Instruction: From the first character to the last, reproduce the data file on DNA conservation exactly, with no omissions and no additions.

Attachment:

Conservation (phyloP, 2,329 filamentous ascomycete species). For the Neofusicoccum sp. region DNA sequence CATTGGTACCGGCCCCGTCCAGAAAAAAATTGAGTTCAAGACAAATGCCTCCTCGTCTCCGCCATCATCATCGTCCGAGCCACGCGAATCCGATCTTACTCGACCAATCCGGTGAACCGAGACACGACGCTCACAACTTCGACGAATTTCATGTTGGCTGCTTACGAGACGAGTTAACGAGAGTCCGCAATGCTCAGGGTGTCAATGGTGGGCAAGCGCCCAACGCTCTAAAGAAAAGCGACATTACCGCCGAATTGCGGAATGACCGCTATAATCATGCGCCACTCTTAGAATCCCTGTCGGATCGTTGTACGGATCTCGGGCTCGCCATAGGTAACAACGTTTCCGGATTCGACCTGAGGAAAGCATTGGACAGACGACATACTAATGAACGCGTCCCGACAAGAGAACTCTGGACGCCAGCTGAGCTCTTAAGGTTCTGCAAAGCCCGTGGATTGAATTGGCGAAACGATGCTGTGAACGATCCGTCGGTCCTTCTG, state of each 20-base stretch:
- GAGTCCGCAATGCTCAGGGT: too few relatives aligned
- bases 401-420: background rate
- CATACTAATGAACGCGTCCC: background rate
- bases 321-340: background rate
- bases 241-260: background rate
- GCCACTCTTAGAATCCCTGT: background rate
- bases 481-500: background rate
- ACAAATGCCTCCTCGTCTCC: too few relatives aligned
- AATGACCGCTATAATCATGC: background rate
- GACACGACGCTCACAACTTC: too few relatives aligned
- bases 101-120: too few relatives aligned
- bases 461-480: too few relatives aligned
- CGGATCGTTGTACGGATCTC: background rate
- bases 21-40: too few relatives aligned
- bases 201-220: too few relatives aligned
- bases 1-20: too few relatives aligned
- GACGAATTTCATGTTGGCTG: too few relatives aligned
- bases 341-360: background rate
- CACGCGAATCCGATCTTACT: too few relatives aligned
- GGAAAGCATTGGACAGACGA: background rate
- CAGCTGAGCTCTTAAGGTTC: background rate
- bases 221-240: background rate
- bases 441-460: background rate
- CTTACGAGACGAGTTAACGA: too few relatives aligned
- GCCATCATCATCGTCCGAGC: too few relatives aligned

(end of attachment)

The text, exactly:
Conservation (phyloP, 2,329 filamentous ascomycete species). For the Neofusicoccum sp. region DNA sequence CATTGGTACCGGCCCCGTCCAGAAAAAAATTGAGTTCAAGACAAATGCCTCCTCGTCTCCGCCATCATCATCGTCCGAGCCACGCGAATCCGATCTTACTCGACCAATCCGGTGAACCGAGACACGACGCTCACAACTTCGACGAATTTCATGTTGGCTGCTTACGAGACGAGTTAACGAGAGTCCGCAATGCTCAGGGTGTCAATGGTGGGCAAGCGCCCAACGCTCTAAAGAAAAGCGACATTACCGCCGAATTGCGGAATGACCGCTATAATCATGCGCCACTCTTAGAATCCCTGTCGGATCGTTGTACGGATCTCGGGCTCGCCATAGGTAACAACGTTTCCGGATTCGACCTGAGGAAAGCATTGGACAGACGACATACTAATGAACGCGTCCCGACAAGAGAACTCTGGACGCCAGCTGAGCTCTTAAGGTTCTGCAAAGCCCGTGGATTGAATTGGCGAAACGATGCTGTGAACGATCCGTCGGTCCTTCTG, state of each 20-base stretch:
- GAGTCCGCAATGCTCAGGGT: too few relatives aligned
- bases 401-420: background rate
- CATACTAATGAACGCGTCCC: background rate
- bases 321-340: background rate
- bases 241-260: background rate
- GCCACTCTTAGAATCCCTGT: background rate
- bases 481-500: background rate
- ACAAATGCCTCCTCGTCTCC: too few relatives aligned
- AATGACCGCTATAATCATGC: background rate
- GACACGACGCTCACAACTTC: too few relatives aligned
- bases 101-120: too few relatives aligned
- bases 461-480: too few relatives aligned
- CGGATCGTTGTACGGATCTC: background rate
- bases 21-40: too few relatives aligned
- bases 201-220: too few relatives aligned
- bases 1-20: too few relatives aligned
- GACGAATTTCATGTTGGCTG: too few relatives aligned
- bases 341-360: background rate
- CACGCGAATCCGATCTTACT: too few relatives aligned
- GGAAAGCATTGGACAGACGA: background rate
- CAGCTGAGCTCTTAAGGTTC: background rate
- bases 221-240: background rate
- bases 441-460: background rate
- CTTACGAGACGAGTTAACGA: too few relatives aligned
- GCCATCATCATCGTCCGAGC: too few relatives aligned